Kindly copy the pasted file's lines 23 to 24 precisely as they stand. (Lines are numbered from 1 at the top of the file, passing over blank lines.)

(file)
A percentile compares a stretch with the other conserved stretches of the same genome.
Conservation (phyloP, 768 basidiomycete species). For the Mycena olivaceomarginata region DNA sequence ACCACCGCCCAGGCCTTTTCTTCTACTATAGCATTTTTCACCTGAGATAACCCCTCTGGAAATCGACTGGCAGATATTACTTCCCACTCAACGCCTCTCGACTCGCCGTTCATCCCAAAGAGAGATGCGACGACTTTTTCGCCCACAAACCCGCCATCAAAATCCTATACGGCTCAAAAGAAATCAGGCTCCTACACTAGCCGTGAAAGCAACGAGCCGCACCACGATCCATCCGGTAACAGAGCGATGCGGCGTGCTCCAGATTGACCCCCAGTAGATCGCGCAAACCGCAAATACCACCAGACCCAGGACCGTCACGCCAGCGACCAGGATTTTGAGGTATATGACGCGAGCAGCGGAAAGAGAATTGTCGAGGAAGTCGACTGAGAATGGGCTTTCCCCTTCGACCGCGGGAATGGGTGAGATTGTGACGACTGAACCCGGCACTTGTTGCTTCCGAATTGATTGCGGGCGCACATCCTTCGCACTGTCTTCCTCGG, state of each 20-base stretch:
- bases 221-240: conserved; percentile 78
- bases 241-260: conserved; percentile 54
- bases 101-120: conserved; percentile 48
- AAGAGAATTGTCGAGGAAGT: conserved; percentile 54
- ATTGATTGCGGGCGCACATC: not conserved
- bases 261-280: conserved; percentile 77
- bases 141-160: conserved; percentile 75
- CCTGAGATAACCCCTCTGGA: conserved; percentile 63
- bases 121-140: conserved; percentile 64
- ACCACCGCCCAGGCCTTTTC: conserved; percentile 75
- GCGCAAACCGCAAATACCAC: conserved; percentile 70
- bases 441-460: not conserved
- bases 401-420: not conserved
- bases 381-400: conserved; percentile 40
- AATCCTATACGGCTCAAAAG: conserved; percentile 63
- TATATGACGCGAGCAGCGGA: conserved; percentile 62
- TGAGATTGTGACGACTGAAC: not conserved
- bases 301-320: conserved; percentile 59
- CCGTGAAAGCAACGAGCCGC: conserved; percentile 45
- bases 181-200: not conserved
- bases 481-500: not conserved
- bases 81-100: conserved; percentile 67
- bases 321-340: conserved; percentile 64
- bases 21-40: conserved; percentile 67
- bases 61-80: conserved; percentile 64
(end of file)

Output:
- bases 481-500: not conserved
- bases 81-100: conserved; percentile 67